Thief of Time (Terry Pratchett)

Thief of Time is the third Discword novel about Susan Sto Helit (or the fifth Death novel, depends on how you count) by Terry Pratchett. [My reviews of the other Discworld novels here.]

Plot:
Jeremy is the best clock maker there ever was. Which is why he gets approached by the mysterious Lady LeJean to build the perfect clock. What he doesn’t know is that if he actually achieves it, he will manage to capture Time and stop time, leading to the end of the world. So Death, who is a fan of the humans, asks his granddaughter Susan Sto Helit to help with the situation, while the History Monks as well, in the form of Lu-Tze and his apprentice Lobsang, try to prevent the worst.

I really enjoyed Thief of Time. It’s well-paced and fun. Plus, I loved the History Monks. Perfectly entertaining.

Continue reading

Advertisements

Hogfather (Terry Pratchett)

Hogfather by Terry Pratchett is the second Discworld book about Susan Sto Helit. [My reviews of the other Discworld novels here.]

Plot:
The guild of assassins gets a special assignment: their next target it the Hogfather, right before Hogswatchnight. The guild director hands the task over to Mr. Teatime who is on it with the perfect mix of relentlessness and crazy. Death who notices that things are going wrong, decides to take over for the Hogfather. And then Susan – who has taken on a rather quite job of being a governess and would like to keep it that way – also gets involved to save the Hogfather since his death has ramifications nobody could have predicted.

After Soul Music was pretty lukewarm for me, Hogfather again reminded me why I’m still reading the Discworld novels. It’s funny and intelligent. I loved it.

[Vaguely spoilery.]

 

Continue reading

Soul Music (Terry Pratchett)

Soul Music by Terry Pratchett is the first Discworld book about Susan Sto Helit. [My reviews of the other Discworld novels here.]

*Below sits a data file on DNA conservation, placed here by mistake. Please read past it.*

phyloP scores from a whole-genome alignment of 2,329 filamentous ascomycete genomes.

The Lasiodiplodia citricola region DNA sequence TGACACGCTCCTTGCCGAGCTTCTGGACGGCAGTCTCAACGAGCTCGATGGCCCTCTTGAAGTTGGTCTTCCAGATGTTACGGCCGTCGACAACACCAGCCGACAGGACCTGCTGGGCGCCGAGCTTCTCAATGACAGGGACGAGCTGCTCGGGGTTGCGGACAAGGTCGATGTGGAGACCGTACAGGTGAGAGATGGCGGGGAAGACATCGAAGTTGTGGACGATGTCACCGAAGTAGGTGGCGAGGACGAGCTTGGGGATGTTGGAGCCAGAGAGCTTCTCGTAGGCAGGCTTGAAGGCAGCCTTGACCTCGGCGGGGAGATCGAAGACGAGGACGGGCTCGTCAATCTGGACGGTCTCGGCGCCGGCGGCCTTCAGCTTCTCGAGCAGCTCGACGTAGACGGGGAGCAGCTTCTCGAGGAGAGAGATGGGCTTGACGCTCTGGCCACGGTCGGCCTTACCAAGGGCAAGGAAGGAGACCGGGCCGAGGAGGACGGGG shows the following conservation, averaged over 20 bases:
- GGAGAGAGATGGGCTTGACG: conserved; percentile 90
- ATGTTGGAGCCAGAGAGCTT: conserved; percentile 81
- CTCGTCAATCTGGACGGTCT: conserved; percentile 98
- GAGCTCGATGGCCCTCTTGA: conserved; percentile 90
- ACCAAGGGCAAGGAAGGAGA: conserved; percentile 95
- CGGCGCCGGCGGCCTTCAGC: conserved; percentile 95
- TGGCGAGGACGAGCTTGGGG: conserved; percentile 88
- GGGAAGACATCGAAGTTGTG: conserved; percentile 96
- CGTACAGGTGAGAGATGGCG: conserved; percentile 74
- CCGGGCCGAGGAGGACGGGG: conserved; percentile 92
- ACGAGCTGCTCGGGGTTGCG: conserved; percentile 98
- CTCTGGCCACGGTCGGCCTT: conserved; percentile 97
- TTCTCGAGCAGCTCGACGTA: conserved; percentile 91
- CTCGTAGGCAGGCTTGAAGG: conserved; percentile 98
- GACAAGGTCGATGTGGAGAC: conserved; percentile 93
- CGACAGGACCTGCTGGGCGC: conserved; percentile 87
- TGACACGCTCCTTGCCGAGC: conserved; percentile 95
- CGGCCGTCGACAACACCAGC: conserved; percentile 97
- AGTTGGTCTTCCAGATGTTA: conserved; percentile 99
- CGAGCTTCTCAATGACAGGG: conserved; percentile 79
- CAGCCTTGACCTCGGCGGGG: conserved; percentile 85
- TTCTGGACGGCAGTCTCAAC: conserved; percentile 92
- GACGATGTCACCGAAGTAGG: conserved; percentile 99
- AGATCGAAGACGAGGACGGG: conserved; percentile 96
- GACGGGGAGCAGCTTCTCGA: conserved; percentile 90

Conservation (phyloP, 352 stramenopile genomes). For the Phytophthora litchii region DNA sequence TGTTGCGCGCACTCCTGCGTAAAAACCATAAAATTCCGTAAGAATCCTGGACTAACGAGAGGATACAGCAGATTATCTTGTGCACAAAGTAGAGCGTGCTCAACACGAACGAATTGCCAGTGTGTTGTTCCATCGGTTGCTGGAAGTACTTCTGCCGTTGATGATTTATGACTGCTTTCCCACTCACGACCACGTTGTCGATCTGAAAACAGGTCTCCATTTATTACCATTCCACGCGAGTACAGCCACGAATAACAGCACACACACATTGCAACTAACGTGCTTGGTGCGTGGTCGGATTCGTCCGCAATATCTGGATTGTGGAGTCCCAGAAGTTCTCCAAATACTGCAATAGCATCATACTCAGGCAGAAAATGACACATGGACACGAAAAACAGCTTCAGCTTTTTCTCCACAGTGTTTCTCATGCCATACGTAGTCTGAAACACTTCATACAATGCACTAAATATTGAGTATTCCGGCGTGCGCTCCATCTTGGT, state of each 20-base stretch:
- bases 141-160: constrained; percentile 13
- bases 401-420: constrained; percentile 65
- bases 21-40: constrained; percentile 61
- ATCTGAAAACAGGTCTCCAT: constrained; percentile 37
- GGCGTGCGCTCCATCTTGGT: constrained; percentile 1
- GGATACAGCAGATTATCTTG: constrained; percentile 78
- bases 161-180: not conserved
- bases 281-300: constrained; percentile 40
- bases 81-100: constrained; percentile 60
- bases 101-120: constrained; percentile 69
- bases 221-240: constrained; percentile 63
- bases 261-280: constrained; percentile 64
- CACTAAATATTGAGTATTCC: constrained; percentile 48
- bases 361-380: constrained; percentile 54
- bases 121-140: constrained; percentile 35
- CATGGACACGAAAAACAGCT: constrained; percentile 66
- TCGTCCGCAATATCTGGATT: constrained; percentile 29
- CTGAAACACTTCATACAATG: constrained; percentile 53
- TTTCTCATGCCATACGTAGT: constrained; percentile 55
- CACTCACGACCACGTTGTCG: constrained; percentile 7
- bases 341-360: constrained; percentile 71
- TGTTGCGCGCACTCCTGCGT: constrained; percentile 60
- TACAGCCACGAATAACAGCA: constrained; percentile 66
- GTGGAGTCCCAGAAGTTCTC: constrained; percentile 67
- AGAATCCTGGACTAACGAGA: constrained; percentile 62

Plot:
Death has one of his episodes again and left his post, which means that his granddaughter Susan has to take over his job without really knowing what she’s doing. In the meantime the young musician Imp Y Celin comes to Ankh Morpork. When he meets up with the dwarf Glod and the troll Cliff, they start playing a new kind of music – Music with Rocks In. And with that they start events much bigger than they thought at first.

Soul Music was a good, entertaining read. But I mostly just don’t connect with Pratchett in the right way, and this book is no exception.

Continue reading

Equal Rites (Terry Pratchett)

Equal Rites by Terry Pratchett is the first Discworld book about the Witches. [My reviews of the other Discworld novels here.]

Plot:
Drum Billet is a wizard who knows that he is about to die. So he travels to a small town where the 8th son of an 8th son is about to be born to pass on his powers. Unfortunatel, neither Drum nor the father listen to the protests of Granny Weatherwax, resident witch and midwife and before she can stop them, the world’s first female wizard is created. Unfortunately nobody really knows what to do with little Esk, since female wizards not only didn’t exist before, but are quite unthinkable – according to lore. So, Granny Weatherwax tries to take Esk’s education upon herself.

Equal Rites is nice but it didn’t blow me away. As usual when Pratchett approaches feminism, it’s well-meaning but it doesn’t really work out.

Continue reading

Reaper Man (Terry Pratchett)

Reaper Man is the second book in the Death Series of Discworld novels by Terry Pratchett. [My reviews of the other Discworld novels here.]

Plot:
The Auditors of Reality think that Death has become too much of a personality t0 continue doing his job, so they sent him away. Unfortunately, they didn’t think about what would happen to the rest of the Discworld when that happens. So while Death uses his skills with a scythe to harvest Mrs. Flitworth’s corn, Windle Poons, recently deceased wizards, fights for his right to actually be dead. But that’s not the only strange thing that happens in the Discworld.

Reaper Man was nice. It just kinda runs its course and its enjoyable, but it’s probably not one of the books that will stick around in my head.

[SPOILERS]

Continue reading

Mort (Terry Pratchett)